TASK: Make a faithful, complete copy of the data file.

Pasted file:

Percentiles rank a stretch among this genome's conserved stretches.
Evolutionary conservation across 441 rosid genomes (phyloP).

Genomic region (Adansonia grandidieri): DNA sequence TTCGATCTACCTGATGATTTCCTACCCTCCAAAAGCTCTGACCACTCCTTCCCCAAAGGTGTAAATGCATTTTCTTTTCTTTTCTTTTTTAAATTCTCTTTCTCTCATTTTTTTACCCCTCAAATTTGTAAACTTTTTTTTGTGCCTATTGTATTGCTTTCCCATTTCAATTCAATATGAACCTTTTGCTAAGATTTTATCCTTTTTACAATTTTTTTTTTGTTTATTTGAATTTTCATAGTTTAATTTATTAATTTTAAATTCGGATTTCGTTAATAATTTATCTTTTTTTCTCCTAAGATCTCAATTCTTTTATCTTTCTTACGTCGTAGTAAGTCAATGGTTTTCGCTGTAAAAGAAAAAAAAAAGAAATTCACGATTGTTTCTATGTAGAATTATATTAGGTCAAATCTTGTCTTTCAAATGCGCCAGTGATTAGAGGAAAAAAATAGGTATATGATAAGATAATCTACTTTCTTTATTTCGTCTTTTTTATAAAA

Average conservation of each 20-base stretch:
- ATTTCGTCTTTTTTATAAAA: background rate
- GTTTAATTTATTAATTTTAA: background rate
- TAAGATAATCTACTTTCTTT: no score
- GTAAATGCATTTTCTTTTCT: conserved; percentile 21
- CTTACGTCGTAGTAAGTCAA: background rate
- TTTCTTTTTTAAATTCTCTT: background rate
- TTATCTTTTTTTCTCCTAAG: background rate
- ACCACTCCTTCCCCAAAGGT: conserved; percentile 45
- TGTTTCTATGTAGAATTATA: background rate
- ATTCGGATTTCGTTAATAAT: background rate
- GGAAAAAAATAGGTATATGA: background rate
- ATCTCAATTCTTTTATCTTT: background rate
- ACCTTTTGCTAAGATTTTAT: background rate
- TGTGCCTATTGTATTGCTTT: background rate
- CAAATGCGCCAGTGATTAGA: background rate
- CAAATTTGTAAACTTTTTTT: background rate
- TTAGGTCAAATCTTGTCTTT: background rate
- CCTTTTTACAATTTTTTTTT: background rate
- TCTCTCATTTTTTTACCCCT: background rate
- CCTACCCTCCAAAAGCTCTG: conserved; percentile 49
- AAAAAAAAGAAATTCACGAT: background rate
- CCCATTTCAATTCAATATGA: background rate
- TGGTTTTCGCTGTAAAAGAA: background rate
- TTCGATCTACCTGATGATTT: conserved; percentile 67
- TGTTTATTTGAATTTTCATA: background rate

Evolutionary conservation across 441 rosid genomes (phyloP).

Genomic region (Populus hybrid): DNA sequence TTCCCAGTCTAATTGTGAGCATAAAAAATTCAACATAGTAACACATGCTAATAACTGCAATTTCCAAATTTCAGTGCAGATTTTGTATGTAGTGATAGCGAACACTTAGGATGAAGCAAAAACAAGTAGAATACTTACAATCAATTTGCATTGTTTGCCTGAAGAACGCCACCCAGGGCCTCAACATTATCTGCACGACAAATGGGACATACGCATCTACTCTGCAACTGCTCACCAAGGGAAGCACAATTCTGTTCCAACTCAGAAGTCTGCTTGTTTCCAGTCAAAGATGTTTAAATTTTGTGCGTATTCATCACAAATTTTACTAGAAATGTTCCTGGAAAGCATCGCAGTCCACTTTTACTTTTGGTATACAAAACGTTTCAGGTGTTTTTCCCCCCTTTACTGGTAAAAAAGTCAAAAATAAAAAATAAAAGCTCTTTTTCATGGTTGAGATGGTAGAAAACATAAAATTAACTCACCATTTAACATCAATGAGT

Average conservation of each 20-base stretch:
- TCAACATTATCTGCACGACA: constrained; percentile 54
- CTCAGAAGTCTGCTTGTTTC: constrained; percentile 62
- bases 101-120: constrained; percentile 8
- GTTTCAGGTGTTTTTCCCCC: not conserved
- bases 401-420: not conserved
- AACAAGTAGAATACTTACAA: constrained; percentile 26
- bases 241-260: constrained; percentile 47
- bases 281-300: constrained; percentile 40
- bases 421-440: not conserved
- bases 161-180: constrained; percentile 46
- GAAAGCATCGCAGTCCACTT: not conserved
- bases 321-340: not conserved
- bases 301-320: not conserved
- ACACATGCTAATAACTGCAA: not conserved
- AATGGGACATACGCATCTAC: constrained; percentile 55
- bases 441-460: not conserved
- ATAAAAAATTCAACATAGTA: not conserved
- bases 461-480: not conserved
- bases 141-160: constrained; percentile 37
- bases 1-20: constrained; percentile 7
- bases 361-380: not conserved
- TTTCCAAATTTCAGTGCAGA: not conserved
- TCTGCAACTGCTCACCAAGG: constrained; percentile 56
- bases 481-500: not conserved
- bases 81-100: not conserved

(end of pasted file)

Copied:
Percentiles rank a stretch among this genome's conserved stretches.
Evolutionary conservation across 441 rosid genomes (phyloP).

Genomic region (Adansonia grandidieri): DNA sequence TTCGATCTACCTGATGATTTCCTACCCTCCAAAAGCTCTGACCACTCCTTCCCCAAAGGTGTAAATGCATTTTCTTTTCTTTTCTTTTTTAAATTCTCTTTCTCTCATTTTTTTACCCCTCAAATTTGTAAACTTTTTTTTGTGCCTATTGTATTGCTTTCCCATTTCAATTCAATATGAACCTTTTGCTAAGATTTTATCCTTTTTACAATTTTTTTTTTGTTTATTTGAATTTTCATAGTTTAATTTATTAATTTTAAATTCGGATTTCGTTAATAATTTATCTTTTTTTCTCCTAAGATCTCAATTCTTTTATCTTTCTTACGTCGTAGTAAGTCAATGGTTTTCGCTGTAAAAGAAAAAAAAAAGAAATTCACGATTGTTTCTATGTAGAATTATATTAGGTCAAATCTTGTCTTTCAAATGCGCCAGTGATTAGAGGAAAAAAATAGGTATATGATAAGATAATCTACTTTCTTTATTTCGTCTTTTTTATAAAA

Average conservation of each 20-base stretch:
- ATTTCGTCTTTTTTATAAAA: background rate
- GTTTAATTTATTAATTTTAA: background rate
- TAAGATAATCTACTTTCTTT: no score
- GTAAATGCATTTTCTTTTCT: conserved; percentile 21
- CTTACGTCGTAGTAAGTCAA: background rate
- TTTCTTTTTTAAATTCTCTT: background rate
- TTATCTTTTTTTCTCCTAAG: background rate
- ACCACTCCTTCCCCAAAGGT: conserved; percentile 45
- TGTTTCTATGTAGAATTATA: background rate
- ATTCGGATTTCGTTAATAAT: background rate
- GGAAAAAAATAGGTATATGA: background rate
- ATCTCAATTCTTTTATCTTT: background rate
- ACCTTTTGCTAAGATTTTAT: background rate
- TGTGCCTATTGTATTGCTTT: background rate
- CAAATGCGCCAGTGATTAGA: background rate
- CAAATTTGTAAACTTTTTTT: background rate
- TTAGGTCAAATCTTGTCTTT: background rate
- CCTTTTTACAATTTTTTTTT: background rate
- TCTCTCATTTTTTTACCCCT: background rate
- CCTACCCTCCAAAAGCTCTG: conserved; percentile 49
- AAAAAAAAGAAATTCACGAT: background rate
- CCCATTTCAATTCAATATGA: background rate
- TGGTTTTCGCTGTAAAAGAA: background rate
- TTCGATCTACCTGATGATTT: conserved; percentile 67
- TGTTTATTTGAATTTTCATA: background rate

Evolutionary conservation across 441 rosid genomes (phyloP).

Genomic region (Populus hybrid): DNA sequence TTCCCAGTCTAATTGTGAGCATAAAAAATTCAACATAGTAACACATGCTAATAACTGCAATTTCCAAATTTCAGTGCAGATTTTGTATGTAGTGATAGCGAACACTTAGGATGAAGCAAAAACAAGTAGAATACTTACAATCAATTTGCATTGTTTGCCTGAAGAACGCCACCCAGGGCCTCAACATTATCTGCACGACAAATGGGACATACGCATCTACTCTGCAACTGCTCACCAAGGGAAGCACAATTCTGTTCCAACTCAGAAGTCTGCTTGTTTCCAGTCAAAGATGTTTAAATTTTGTGCGTATTCATCACAAATTTTACTAGAAATGTTCCTGGAAAGCATCGCAGTCCACTTTTACTTTTGGTATACAAAACGTTTCAGGTGTTTTTCCCCCCTTTACTGGTAAAAAAGTCAAAAATAAAAAATAAAAGCTCTTTTTCATGGTTGAGATGGTAGAAAACATAAAATTAACTCACCATTTAACATCAATGAGT

Average conservation of each 20-base stretch:
- TCAACATTATCTGCACGACA: constrained; percentile 54
- CTCAGAAGTCTGCTTGTTTC: constrained; percentile 62
- bases 101-120: constrained; percentile 8
- GTTTCAGGTGTTTTTCCCCC: not conserved
- bases 401-420: not conserved
- AACAAGTAGAATACTTACAA: constrained; percentile 26
- bases 241-260: constrained; percentile 47
- bases 281-300: constrained; percentile 40
- bases 421-440: not conserved
- bases 161-180: constrained; percentile 46
- GAAAGCATCGCAGTCCACTT: not conserved
- bases 321-340: not conserved
- bases 301-320: not conserved
- ACACATGCTAATAACTGCAA: not conserved
- AATGGGACATACGCATCTAC: constrained; percentile 55
- bases 441-460: not conserved
- ATAAAAAATTCAACATAGTA: not conserved
- bases 461-480: not conserved
- bases 141-160: constrained; percentile 37
- bases 1-20: constrained; percentile 7
- bases 361-380: not conserved
- TTTCCAAATTTCAGTGCAGA: not conserved
- TCTGCAACTGCTCACCAAGG: constrained; percentile 56
- bases 481-500: not conserved
- bases 81-100: not conserved